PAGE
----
After the water is drawn, the Kohen HaGaddol and his company would come up to the Temple through the Water Gate and wait outside the entrance. (as a quick aside, as soon as the companies of Kohen left, everyone would bow down and wait until the ceremony began)

    What these three companies were waiting for is the sound of the flute. The ceremony began with the sound of a flute playing from the pinnacle of the Temple of God. This flute was called “The Pierced One” and had five holes in it (remember Jesus had five wounds: 2 hands, 2 feet and his side!). As soon as the pierced one cried out, the ceremony began. However, in this year, while everyone is bowing and waiting for the Pierced One to cry out, Jesus STOOD and cried instead (for He truly is the Pierced One – Zechariah 12:10, Psalm 22:16, John 19:34-37 & Revelation 1:7!)! HalleluYAH!

    Jesus cries out and tells them “This ceremony we have celebrated together for 1500 years, it is pointing to this: I will cause the Ruach HaKodesh [Holy Spirit] to come and dwell in you, if you will put your confidence in me, just like the Scripture said that the Kohen HaGaddol just quoted!” Many believed on Him on this day. And Jesus spoke with such power and authority that the Levitical Officers (who operated as policemen in the Temple complex and were commissioned to arrest anyone who disturbed the ceremony) could not arrest Jesus but simply said “No man ever spoke like this Man!” (John 7:46).

    All of this takes place on the last day of Sukkot, the 21st day of Tishre. The following day is a minor Feast of the LORD called “Simchat Torah”, or “Rejoicing with the Torah”. It was supposed to be a great day of celebration and rejoicing before the LORD because God had given His people the Living Torah (who is, indeed, Jesus). Instead of rejoicing that Jesus had come bringing salvation, deliverence and the forgiveness of sin, the accusers came to bring accusation. On this day, Jesus was once again in the Temple teaching (John 8:2) — the common Jews rejoicing with the Living Word, and the leaders bringing the accusation.

    (I am sorry that this is taking so long to set up, but this information is needed to rightly divide the Word here, and have understanding of what Jesus said and did).

    Quote:

    And the scribes and Pharisees brought unto him a woman taken in adultery; and when they had set her in the midst, they say unto him, Master, this woman was taken in adultery, in the very act. Now Moses in the law commanded us, that such should be stoned: but what sayest thou? This they said, tempting him, that they might have to accuse him. But Jesus stooped down, and with his finger wrote on the ground, as though he heard them not. So when they continued asking him, he lifted up himself, and said unto them, He that is without sin among you, let him first cast a stone at her. And again he stooped down, and wrote on the ground. And they which heard it, being convicted by their own conscience, went out one by one, beginning at the eldest, even unto the last: and Jesus was left alone, and the woman standing in the midst.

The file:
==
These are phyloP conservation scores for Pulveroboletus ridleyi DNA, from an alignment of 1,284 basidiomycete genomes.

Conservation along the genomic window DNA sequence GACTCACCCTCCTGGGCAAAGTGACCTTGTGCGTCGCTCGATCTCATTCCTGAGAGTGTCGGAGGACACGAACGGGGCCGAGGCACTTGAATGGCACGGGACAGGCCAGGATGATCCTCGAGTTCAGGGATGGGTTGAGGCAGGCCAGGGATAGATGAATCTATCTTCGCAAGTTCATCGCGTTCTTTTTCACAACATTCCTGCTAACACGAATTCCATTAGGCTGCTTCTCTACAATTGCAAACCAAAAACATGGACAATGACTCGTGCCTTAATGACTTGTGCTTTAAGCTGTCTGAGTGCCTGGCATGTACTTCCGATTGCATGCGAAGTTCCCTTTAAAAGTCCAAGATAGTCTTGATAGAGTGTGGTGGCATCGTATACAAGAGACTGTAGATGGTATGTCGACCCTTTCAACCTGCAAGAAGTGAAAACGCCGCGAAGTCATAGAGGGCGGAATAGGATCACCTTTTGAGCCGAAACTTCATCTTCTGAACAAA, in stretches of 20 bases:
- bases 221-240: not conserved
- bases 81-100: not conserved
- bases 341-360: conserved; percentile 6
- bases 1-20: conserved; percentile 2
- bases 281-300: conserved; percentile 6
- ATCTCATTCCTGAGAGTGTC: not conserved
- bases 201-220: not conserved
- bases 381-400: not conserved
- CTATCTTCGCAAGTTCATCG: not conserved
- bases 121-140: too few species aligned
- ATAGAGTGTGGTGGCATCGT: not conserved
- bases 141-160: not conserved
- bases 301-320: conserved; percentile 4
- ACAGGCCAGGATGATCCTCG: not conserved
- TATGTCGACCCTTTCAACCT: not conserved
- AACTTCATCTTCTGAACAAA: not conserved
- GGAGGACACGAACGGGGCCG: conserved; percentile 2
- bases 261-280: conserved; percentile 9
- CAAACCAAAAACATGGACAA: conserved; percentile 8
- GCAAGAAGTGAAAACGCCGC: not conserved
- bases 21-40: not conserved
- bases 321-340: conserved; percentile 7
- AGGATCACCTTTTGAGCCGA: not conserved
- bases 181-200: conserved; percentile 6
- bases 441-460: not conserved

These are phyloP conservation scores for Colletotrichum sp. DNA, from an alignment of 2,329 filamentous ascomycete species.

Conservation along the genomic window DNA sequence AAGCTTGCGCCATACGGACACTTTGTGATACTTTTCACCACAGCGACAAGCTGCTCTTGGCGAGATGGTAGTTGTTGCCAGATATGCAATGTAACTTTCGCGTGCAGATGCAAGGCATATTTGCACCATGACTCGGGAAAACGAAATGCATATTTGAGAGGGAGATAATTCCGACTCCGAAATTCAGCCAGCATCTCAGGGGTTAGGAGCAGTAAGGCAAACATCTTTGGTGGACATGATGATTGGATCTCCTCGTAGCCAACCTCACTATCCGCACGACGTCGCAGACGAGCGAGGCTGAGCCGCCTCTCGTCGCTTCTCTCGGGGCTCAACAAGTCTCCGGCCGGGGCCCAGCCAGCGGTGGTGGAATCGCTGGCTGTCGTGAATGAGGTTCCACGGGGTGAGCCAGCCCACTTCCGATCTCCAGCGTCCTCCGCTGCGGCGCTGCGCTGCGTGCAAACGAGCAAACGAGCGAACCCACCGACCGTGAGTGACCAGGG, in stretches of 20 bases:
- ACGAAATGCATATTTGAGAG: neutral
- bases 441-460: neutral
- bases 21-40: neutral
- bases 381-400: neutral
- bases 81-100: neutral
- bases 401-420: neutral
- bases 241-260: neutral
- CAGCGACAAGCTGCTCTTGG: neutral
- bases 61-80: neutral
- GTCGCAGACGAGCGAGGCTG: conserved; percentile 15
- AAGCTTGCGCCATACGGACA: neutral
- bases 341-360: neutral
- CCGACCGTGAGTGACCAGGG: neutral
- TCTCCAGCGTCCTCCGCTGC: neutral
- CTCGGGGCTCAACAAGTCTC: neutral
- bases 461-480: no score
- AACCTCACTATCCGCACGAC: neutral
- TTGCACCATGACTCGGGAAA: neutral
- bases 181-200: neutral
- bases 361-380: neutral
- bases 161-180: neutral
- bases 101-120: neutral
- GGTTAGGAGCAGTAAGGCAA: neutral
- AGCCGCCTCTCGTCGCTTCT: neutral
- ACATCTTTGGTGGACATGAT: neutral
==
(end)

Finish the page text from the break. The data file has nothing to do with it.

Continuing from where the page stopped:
Now just a little more history: Whenever someone was caught in adultery, both the man and the woman would be brought to the Nicanor gates and accused. If witnesses could be gathered to confirm that adultery had indeed been committed, then there was a certain ceremony that would be done in order to bring judgment. However, in this instance they only brought the woman. This was a violation of the Oral Law of God. Strike One.

    Secondly, the priest was required to then stoop down and write the law that had been broken (na’aph, or ‘adultery’ would be written in Hebrew), along with the name of the accused, in the dust of the floor of the Temple (which Jesus did) [actually, the priest could write the law and the names anywhere, as long as the marks were not permanent – and the dust of the floor of the Temple was the most common place]. By doing this, Jesus showed these accusers that THEY were not keeping the law, but He would anyway. Strike Two.

    So these men ignored the law, brought the woman only, and then continued with accusation. So Jesus stood up (after plainly demonstrating they were violating the law themselves) said “He who is without sin among you, lem him first cast a stone at her” John 8:7). THEY did not want to cast the stone, they wanted Jesus to condemn her, so they continued accusing.

    Now to get this last part, lemme throw in just a little more history. Every year on Yom Kippur (The Day of Atonement), the Kohen HaGaddol would immerse up to 11 times in a Mikveh (a baptismal tank) in order to be ceremonially cleansed between each separate portion of the day’s sacrifices. At the end of Yom Kippur, there was a celebration at the home of the Kohen HaGaddol, and there would be great rejoicing that God had received the sacrifice, and everyone’s sins had been rolled fore ward another year (as they were waiting on Messiah). To end the day, and announce to everyone the party was over (and it was time to go home), the Kohen HaGaddol would come out and quote Jeremiah 17:13 “‘Oh YHVH, the Mikveh of Israel…’ just as the mikveh cleansed me on this day, may the Holy One (Messiah), blessed be his name, cleanse all Israel when He comes”.

    (The KJV reads “Oh LORD the hope of Israel”… however, if you get your Strong’s Concordance out, you can look up the word translated hope, and it is #4723 ‘mikveh’ — which is a baptismal tank).